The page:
Priority: - Prevent
Tags: Terrestrial | Medicinal | Toxic
Identification and Reproduction
- Milk thistle is a large conspicuous thistle that reaches heights between 0.6 and 2 m tall.
- Rosettes will have large, thick, succulent leaves that have white variegation and short yellow prickles.
- Leaves are shiny, lobed, spiny and green with white variegation. Basal leaves are are large, reaching up to 70 cm long. Leaves along the stem are clasping.
- Purple flowers form at the end of stems, are between 2-6.5 cm wide and is surrounded by projecting spines. Flowers appear between April and July.
- Reproducing by seed, each plant produces over 6,000 seeds annually.
- Seeds can remain viable in the soil for up to 9 years.
- Seeds have a long white pappus that allows for easy wind dispersal.
Habitat & Ecology
- Milk thistle is commonly found along roadsides, in ditches, fertile fields and other disturbed areas.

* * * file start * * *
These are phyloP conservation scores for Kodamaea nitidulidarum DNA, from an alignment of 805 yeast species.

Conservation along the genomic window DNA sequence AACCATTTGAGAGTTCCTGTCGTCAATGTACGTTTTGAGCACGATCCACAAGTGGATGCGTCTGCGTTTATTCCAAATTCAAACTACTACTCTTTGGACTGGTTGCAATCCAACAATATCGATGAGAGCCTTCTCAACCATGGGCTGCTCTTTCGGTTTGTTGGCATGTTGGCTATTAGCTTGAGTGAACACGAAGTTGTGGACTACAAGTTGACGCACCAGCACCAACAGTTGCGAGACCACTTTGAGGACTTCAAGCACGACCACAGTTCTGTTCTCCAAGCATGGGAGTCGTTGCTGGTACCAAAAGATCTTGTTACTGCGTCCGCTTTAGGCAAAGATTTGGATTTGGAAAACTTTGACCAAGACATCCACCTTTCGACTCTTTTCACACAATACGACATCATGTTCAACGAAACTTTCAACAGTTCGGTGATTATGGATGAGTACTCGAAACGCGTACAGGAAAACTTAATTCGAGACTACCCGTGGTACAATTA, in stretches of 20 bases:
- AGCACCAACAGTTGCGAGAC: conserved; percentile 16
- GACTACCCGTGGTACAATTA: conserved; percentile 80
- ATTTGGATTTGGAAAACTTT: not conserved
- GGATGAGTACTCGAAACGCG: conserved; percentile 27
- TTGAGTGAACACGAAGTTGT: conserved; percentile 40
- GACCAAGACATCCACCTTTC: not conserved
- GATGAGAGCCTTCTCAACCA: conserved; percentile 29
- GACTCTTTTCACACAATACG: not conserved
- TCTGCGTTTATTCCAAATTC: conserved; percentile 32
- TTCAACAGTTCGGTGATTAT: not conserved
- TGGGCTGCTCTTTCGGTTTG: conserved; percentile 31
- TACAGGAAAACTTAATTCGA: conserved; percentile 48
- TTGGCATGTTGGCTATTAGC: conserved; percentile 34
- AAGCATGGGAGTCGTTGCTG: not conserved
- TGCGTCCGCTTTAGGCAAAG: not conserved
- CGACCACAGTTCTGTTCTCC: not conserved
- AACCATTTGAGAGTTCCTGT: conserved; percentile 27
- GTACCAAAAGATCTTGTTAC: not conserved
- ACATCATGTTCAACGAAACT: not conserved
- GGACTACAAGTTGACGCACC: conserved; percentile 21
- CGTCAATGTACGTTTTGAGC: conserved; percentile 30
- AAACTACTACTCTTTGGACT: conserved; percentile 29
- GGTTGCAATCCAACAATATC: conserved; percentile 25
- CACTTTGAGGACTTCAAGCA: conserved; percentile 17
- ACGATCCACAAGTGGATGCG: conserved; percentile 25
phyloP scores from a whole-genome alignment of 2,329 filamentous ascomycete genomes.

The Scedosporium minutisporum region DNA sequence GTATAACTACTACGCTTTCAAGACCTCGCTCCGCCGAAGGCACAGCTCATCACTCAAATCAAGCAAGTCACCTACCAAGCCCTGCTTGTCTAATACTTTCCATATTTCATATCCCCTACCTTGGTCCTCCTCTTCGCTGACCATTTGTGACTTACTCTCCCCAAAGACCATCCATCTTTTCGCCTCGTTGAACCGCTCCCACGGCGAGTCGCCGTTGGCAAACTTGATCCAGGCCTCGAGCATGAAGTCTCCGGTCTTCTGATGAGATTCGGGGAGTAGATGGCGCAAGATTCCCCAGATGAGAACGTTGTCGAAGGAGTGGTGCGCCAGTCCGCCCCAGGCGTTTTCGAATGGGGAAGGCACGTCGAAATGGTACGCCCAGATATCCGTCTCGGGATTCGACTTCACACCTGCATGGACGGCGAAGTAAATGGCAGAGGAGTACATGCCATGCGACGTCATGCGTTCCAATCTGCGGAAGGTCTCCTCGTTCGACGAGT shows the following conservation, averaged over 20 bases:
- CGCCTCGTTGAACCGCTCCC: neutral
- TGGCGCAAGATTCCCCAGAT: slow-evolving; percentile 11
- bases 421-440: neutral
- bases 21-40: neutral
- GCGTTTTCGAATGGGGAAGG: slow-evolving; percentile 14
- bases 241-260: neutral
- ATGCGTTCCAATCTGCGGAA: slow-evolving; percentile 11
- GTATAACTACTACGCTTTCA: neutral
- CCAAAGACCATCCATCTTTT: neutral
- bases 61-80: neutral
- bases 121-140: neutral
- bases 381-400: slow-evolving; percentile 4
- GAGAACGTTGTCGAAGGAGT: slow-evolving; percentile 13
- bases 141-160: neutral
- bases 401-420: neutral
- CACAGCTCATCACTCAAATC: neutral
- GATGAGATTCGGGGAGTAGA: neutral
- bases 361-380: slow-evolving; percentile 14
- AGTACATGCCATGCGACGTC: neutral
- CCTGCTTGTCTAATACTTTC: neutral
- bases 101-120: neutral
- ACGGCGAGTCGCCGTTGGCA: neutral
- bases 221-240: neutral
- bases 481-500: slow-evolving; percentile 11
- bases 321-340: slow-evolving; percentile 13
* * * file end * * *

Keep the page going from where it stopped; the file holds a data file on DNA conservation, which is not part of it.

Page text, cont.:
- It typically is only found on high fertility soils.
- This plant is poisonous to livestock. Toxicity increases as the plants begin to wilt after being cut or damaged during plowing or when soil moisture is too high.
- Can also injure livestock from the presence of sharp spines.
- Reduces forage opportunities and crop yields.
- Can form dense stands that restrict large wildlife movement.
- Can be very competitive under certain conditions, out-shading and outcompeting native species for water and nutrients.
Prevention is a high priority for this plant.
- Learn to identify this plant and remove it off your property if you spot it.
- Clean clothing, pets, equipment and vehicles prior to leaving an infested site.
- Cultivation can help destroy establishing seedlings.
- Mowing plants prior to seedset can reduce seed dispersal. Be cautious as this may increase the danger of livestock poisoning.
- Hand pulling should only be done with small patches.
- Be sure to wear gloves, long sleeves and pants when dealing with plants as they are covered in spines.
- The most effective herbicide on milk thistle is 2,4-D. Apply between seeding and rosette stage of growth for optimal efficacy.
For more details check out BugwoodWiki's datasheet on Silybum marianum.
Header photo (Zeynel Cebeci).